Wednesday, August 27, 2014
In her book Inside the Teenage Brain: Parenting a Work in Progress, Sheyl Feinstin explains that adolescents are beginning to develop the computational and decision-making skills that will characterize adulthood, if they are given time and access to information. Unfortunately (often for parents and teachers if not the adolescents themselves) in the heat of the moment, the decision-making of the teenagers can be overly influenced by emotions, because their brains rely more on the limbic system (the emotional seat of the brain) than the more rational prefrontal cortex. They are often dramatic and irrational. They yell or cry for seemingly no reason. They have often conflicting needs for tender loving care and for greater independence, which can make parenting a challenge. The adolescents need individuals with the more stable adult brain (parents, teachers, mentors, and older family members) to help them by staying calm, listening and being good role models. It is not about the adult (assuming they are being rational and functional); it is about the erratic development of the teen-age brain. Teens still need parents and effective parenting. a teen no longer needs parents (even if they protest otherwise). They still need structure and guidance and look to these adults for that (even if it appears they are not observing them). Feinstin says that the parent who “decides to treat a 16 or 17 year old as an adult is behaving unfairly and setting them up for failure." Part 4 tomorrow.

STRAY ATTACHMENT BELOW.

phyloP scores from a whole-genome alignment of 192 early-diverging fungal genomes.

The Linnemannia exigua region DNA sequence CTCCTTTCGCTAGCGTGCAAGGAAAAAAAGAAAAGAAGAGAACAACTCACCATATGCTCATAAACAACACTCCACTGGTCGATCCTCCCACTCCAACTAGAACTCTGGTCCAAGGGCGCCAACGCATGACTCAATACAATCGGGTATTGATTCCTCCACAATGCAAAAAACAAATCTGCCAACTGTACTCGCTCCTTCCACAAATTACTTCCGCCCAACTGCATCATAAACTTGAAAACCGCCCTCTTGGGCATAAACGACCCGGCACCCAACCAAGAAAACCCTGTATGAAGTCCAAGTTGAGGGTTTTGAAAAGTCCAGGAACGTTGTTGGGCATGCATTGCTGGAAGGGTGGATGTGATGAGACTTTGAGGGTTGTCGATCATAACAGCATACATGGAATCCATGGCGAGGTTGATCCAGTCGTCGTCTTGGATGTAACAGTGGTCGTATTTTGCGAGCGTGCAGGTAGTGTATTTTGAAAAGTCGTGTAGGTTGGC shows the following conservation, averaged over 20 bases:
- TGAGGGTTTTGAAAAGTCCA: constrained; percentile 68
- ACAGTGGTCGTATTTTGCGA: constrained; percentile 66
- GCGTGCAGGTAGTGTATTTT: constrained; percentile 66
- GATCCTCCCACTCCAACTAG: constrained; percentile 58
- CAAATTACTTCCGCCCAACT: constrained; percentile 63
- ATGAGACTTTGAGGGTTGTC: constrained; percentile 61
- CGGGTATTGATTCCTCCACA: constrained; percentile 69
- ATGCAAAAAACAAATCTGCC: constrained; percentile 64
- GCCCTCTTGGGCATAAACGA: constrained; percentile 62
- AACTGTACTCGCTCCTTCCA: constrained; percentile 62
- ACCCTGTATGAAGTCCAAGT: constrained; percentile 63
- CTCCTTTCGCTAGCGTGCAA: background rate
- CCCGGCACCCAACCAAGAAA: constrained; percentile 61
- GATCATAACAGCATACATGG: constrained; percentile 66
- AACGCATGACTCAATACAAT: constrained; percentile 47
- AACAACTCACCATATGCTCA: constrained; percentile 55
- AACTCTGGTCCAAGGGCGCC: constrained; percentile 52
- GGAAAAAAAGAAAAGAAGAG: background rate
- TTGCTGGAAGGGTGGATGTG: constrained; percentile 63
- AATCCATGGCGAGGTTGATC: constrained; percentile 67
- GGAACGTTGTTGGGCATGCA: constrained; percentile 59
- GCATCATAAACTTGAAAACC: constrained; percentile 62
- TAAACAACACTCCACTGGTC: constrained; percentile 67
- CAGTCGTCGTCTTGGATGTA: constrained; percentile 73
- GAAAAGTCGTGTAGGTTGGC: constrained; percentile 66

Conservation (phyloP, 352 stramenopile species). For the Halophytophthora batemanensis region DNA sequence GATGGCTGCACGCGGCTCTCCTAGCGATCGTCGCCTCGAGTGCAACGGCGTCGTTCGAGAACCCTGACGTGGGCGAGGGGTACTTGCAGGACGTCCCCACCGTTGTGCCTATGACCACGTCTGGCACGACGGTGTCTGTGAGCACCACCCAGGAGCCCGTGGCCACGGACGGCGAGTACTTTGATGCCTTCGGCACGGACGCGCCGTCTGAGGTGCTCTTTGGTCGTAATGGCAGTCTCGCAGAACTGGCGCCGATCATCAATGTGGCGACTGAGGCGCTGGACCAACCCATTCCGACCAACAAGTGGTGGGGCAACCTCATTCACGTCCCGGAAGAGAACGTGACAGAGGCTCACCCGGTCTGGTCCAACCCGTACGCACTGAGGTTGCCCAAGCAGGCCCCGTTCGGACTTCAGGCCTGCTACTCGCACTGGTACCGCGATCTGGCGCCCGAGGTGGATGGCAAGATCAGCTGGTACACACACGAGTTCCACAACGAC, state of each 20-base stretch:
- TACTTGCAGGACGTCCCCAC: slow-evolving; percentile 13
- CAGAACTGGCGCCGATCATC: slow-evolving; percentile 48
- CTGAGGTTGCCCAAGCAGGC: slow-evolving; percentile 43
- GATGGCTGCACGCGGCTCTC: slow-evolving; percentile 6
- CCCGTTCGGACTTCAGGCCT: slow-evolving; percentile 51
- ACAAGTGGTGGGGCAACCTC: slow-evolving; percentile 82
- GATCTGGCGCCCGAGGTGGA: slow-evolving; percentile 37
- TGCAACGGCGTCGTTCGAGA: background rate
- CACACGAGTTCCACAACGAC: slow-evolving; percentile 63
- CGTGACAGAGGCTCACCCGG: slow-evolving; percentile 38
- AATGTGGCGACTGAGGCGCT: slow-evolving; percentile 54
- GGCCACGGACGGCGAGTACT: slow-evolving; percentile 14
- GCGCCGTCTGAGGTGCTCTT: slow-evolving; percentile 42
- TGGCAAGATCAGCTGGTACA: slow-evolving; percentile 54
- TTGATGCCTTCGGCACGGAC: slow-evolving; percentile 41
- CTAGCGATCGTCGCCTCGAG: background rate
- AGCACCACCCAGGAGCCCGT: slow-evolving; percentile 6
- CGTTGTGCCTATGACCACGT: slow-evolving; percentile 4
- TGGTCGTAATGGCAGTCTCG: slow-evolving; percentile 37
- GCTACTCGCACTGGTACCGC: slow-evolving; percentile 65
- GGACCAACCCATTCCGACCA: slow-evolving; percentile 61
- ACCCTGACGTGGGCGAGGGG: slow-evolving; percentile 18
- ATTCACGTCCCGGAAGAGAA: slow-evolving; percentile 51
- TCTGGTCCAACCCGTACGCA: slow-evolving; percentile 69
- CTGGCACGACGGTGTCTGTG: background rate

Tuesday, August 26, 2014
According to Sheryl Feinstein, author of Inside the Teenage Brain: Parenting a Work in Progress, just as adolescents may go through an awkward growth spurt, new cognitive skills and competencies may come in leaps and stutters. No matter how tall they have grown or how grown-up they try to dress, the teenage brain is still in a developmental period that will affect the rest of their life. It is possible to survive this; most parents have. Scientists used to think that it was only babies who had an overabundance of neuronal connections, which are pruned into a more efficient arrangement over the first three years of life. Not so. Brain imaging studies, such as one published in 1999 in Nature Neuroscience, have shown that a second burst of neuronal sprouting happens right before puberty, peaking at about age eleven for girls and twelve for boys. Again there will be a pruning and shaping of this new gray matter, shaped by the adolescent's experiences. Loosely following a ‘use it or lose it’ strategy, the structural reorganization is thought to continue until age twenty-five, with smaller changes continue throughout life. Part 3 tomorrow.
Monday, August 25, 2014
Do you live with a teenager? It can be a roller coaster ride. Fun, exciting, and a bit stressful—even for those who love roller coasters. Take heart, there is a reason and it has to do with the brain. After the first few years of life, the brain’s most dramatic growth spurt occurs during the teen-age years—often loosely defined as age eleven to nineteen (although I have met some brains who were much older than nineteen that seemed still to be exhibiting some adolescent irascibility, defined as a tendency to irritability, persisting bad moods, and sudden fits of anger). Yes, the brain “continues to change throughout life, but there are huge leaps in development during adolescence,’ according to Sara Johnson, an assistant professor at the Johns Hopkins Bloomberg School of Public Health who reviewed the neuroscience in The Teen Years Explained: A Guide to Healthy Adolescent Development by Clea McNeely and Jayne Blanchard.
Part 2 tomorrow.
Part 2 tomorrow.